Kenny Knight spotting Jessica Mitchell on the bench press.

When I was 13 years old, a cousin of mine introduced me to weight training. I remember doing a bunch of bicep curls and other exercises. I had no clue what I was doing. For the next week or so, I walked around like a T-Rex because the pain in my arms was so excruciating that I couldn’t straighten my arms.

I learned a lot of very important lessons after that first session. First, I learned I wasn’t as strong as I thought I was. Second, I learned that I didn’t have to do it all in one day. Third, I learned that resistance training hurts. Fourth and most important of all, I learned that I had a lot to learn.

I grew a love/hate relationship with resistance training that eventually leaned all the way towards love. One of the most important things I have learned is that everyone, men and women, need resistance training to remain healthy and strong.

There are many health benefits to resistance training. One of the biggest benefits is development of lean muscle on the body. Muscle is necessary for strengthening and protecting the skeleton, and it increases the body’s potential to metabolize fat. Obviously, more muscle helps us accomplish everyday tasks more easily, from lifting luggage into the overhead bin on an airplane, to raking leaves.

Resistance training comes in many forms. Long ago, before the world became infested with technology, people were more physically active than they are today. It wasn’t called “exercising;” it was just called “doing your chores.” We used to do everything from shoveling snow to doing the dishes by hand. Now we have machines that reduce the amount of physical work we do. These advancements, in some ways, have created a sedentary culture. Can you believe that people used to have to leave their house to go shopping? Now we can order our groceries with a few mouse clicks and have them delivered to our door without even leaving the recliner.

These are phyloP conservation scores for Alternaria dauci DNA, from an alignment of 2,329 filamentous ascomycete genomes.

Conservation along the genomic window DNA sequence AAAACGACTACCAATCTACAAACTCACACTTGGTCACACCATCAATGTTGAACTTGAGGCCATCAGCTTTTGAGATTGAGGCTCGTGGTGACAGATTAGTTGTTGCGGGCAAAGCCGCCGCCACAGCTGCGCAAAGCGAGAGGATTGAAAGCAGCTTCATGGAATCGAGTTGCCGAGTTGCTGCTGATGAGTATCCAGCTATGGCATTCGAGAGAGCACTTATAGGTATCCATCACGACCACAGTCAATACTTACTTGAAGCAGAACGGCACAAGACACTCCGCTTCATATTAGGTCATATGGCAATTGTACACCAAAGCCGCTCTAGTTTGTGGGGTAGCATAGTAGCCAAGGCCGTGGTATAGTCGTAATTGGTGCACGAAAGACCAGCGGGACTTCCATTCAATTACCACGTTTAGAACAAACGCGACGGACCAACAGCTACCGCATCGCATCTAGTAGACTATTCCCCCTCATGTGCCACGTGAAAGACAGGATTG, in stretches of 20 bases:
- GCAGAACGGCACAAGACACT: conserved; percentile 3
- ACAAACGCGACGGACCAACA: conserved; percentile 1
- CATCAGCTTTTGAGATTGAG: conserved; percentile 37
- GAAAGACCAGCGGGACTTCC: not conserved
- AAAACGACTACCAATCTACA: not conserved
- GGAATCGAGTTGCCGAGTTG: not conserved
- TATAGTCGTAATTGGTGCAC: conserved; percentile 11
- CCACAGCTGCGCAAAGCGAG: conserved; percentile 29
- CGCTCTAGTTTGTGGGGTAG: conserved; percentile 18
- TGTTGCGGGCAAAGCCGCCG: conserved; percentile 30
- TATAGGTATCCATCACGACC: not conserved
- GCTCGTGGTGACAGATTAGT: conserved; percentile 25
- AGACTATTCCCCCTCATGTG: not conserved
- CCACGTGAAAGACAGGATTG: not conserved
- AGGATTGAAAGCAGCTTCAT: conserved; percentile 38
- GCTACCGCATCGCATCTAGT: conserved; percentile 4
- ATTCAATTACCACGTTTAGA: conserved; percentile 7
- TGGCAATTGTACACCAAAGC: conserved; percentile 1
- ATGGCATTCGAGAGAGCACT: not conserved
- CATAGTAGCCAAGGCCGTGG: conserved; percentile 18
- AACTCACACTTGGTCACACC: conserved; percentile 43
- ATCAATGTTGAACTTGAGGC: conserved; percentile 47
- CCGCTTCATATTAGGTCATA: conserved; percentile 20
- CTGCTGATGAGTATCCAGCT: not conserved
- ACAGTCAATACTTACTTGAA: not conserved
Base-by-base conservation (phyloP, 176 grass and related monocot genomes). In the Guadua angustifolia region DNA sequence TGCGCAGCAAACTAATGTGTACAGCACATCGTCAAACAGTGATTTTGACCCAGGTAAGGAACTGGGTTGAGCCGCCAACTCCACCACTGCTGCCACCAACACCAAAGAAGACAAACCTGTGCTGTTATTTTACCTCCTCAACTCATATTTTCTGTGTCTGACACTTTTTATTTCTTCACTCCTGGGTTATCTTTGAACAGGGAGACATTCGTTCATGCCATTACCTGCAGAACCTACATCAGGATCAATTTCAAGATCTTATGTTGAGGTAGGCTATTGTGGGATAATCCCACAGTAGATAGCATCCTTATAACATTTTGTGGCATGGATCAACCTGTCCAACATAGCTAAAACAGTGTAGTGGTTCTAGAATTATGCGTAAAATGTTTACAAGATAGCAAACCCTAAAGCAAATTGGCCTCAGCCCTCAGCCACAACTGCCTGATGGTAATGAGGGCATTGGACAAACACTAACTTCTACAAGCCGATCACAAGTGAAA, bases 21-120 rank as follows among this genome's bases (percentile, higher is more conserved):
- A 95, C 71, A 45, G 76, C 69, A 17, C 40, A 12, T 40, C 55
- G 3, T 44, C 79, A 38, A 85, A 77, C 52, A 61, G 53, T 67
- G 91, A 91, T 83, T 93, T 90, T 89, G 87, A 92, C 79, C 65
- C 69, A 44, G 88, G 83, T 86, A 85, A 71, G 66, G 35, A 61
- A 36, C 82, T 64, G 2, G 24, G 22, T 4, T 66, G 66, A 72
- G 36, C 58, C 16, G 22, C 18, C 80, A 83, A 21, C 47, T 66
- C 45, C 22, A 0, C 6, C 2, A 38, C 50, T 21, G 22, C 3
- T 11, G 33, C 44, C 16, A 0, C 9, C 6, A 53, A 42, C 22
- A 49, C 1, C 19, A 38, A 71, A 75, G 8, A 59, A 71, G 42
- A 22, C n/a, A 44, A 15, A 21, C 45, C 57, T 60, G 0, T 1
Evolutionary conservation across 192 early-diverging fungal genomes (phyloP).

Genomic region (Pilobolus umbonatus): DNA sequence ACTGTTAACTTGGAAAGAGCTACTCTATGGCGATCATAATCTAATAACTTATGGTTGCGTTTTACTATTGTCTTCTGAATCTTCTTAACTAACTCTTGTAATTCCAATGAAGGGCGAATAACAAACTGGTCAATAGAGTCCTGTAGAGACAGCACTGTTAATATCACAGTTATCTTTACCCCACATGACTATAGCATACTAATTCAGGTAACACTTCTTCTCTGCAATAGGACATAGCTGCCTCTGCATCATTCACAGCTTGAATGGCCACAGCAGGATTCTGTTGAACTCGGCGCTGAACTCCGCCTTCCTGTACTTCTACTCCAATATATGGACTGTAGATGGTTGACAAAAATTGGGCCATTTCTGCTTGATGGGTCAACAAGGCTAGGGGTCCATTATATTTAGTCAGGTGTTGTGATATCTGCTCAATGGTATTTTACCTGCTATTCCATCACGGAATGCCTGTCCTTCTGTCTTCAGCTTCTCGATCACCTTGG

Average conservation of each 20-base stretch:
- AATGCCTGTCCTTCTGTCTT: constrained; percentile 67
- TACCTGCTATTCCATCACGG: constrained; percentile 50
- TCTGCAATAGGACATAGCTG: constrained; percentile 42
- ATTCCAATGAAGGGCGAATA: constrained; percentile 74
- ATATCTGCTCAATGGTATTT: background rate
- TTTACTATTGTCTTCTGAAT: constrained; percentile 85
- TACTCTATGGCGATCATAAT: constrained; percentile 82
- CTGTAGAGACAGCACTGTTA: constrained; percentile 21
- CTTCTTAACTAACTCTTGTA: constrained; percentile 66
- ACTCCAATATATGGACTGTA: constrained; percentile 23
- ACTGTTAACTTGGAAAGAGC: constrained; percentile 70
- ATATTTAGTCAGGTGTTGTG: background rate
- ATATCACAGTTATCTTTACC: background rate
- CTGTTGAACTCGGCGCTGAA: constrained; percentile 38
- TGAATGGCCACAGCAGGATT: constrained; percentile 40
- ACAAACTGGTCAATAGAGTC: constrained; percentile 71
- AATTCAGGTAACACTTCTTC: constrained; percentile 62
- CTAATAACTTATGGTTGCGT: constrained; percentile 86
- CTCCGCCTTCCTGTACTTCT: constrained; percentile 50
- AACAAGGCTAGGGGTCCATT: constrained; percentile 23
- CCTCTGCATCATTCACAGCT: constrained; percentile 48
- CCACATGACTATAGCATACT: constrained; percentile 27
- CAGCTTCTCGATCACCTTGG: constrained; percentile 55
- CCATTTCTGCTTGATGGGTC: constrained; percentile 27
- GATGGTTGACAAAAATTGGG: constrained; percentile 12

Resistance training also improves mental health. It is proven to be one of the best medicines for treatment of depression, low self-esteem and lack of confidence. For men, resistance training also helps us keep healthy testosterone levels. For women, resistance training helps prevent osteoporosis.

I can’t count the times I have had the privilege of training someone with high blood pressure, diabetes, depression, arthritis, or other health ailments, and helped them get off medications, lower their blood pressure, or generally helped them feel better and sleep better.

Resistance training is also responsible for shaping the body and resisting diseases. Because of the muscle building effect from resistance training, the body becomes physically stronger, in turn, the muscles become denser, which allows the blood cells to carry and utilize more oxygen and water.

My advice is regardless of age: if you want to be healthier, be stronger, and feel better, try resistance training.

Kenny Knight is the owner of RAGE (Real Athletes Generate Energy) Fitness and Health in Lehi. He can be reached at (801) 358-2089 or rage.fit@gmail.com.

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